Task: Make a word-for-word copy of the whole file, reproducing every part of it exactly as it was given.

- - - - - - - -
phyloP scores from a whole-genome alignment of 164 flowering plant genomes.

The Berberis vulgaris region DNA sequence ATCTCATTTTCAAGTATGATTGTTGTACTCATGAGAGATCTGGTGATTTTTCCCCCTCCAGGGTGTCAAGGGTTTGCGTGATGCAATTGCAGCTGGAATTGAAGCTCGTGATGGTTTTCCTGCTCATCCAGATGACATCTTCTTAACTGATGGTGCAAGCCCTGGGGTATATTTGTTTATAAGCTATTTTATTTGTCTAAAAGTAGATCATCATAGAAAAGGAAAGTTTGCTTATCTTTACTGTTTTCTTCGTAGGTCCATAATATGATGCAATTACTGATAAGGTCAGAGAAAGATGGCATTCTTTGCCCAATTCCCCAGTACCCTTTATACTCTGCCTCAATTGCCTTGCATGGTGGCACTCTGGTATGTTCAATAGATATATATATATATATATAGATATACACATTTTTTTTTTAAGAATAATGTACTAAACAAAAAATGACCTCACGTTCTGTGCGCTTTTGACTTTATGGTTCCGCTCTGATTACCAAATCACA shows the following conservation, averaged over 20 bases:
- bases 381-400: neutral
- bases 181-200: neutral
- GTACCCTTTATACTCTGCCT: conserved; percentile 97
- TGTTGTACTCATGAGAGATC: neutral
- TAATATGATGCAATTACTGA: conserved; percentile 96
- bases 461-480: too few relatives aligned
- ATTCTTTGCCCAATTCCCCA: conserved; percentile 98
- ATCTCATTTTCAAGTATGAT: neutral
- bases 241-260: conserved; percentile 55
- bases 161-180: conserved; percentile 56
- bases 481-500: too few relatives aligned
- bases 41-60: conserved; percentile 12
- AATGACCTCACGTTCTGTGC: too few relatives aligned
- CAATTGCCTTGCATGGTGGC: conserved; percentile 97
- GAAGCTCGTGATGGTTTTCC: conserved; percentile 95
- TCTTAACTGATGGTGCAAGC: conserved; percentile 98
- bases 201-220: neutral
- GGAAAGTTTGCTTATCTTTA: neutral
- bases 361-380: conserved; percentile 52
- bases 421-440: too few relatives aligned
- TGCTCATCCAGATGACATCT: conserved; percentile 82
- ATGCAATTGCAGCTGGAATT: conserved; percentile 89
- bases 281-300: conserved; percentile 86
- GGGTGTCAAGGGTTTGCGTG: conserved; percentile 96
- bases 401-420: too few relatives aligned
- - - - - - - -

phyloP scores from a whole-genome alignment of 164 flowering plant genomes.

The Berberis vulgaris region DNA sequence ATCTCATTTTCAAGTATGATTGTTGTACTCATGAGAGATCTGGTGATTTTTCCCCCTCCAGGGTGTCAAGGGTTTGCGTGATGCAATTGCAGCTGGAATTGAAGCTCGTGATGGTTTTCCTGCTCATCCAGATGACATCTTCTTAACTGATGGTGCAAGCCCTGGGGTATATTTGTTTATAAGCTATTTTATTTGTCTAAAAGTAGATCATCATAGAAAAGGAAAGTTTGCTTATCTTTACTGTTTTCTTCGTAGGTCCATAATATGATGCAATTACTGATAAGGTCAGAGAAAGATGGCATTCTTTGCCCAATTCCCCAGTACCCTTTATACTCTGCCTCAATTGCCTTGCATGGTGGCACTCTGGTATGTTCAATAGATATATATATATATATATAGATATACACATTTTTTTTTTAAGAATAATGTACTAAACAAAAAATGACCTCACGTTCTGTGCGCTTTTGACTTTATGGTTCCGCTCTGATTACCAAATCACA shows the following conservation, averaged over 20 bases:
- bases 381-400: neutral
- bases 181-200: neutral
- GTACCCTTTATACTCTGCCT: conserved; percentile 97
- TGTTGTACTCATGAGAGATC: neutral
- TAATATGATGCAATTACTGA: conserved; percentile 96
- bases 461-480: too few relatives aligned
- ATTCTTTGCCCAATTCCCCA: conserved; percentile 98
- ATCTCATTTTCAAGTATGAT: neutral
- bases 241-260: conserved; percentile 55
- bases 161-180: conserved; percentile 56
- bases 481-500: too few relatives aligned
- bases 41-60: conserved; percentile 12
- AATGACCTCACGTTCTGTGC: too few relatives aligned
- CAATTGCCTTGCATGGTGGC: conserved; percentile 97
- GAAGCTCGTGATGGTTTTCC: conserved; percentile 95
- TCTTAACTGATGGTGCAAGC: conserved; percentile 98
- bases 201-220: neutral
- GGAAAGTTTGCTTATCTTTA: neutral
- bases 361-380: conserved; percentile 52
- bases 421-440: too few relatives aligned
- TGCTCATCCAGATGACATCT: conserved; percentile 82
- ATGCAATTGCAGCTGGAATT: conserved; percentile 89
- bases 281-300: conserved; percentile 86
- GGGTGTCAAGGGTTTGCGTG: conserved; percentile 96
- bases 401-420: too few relatives aligned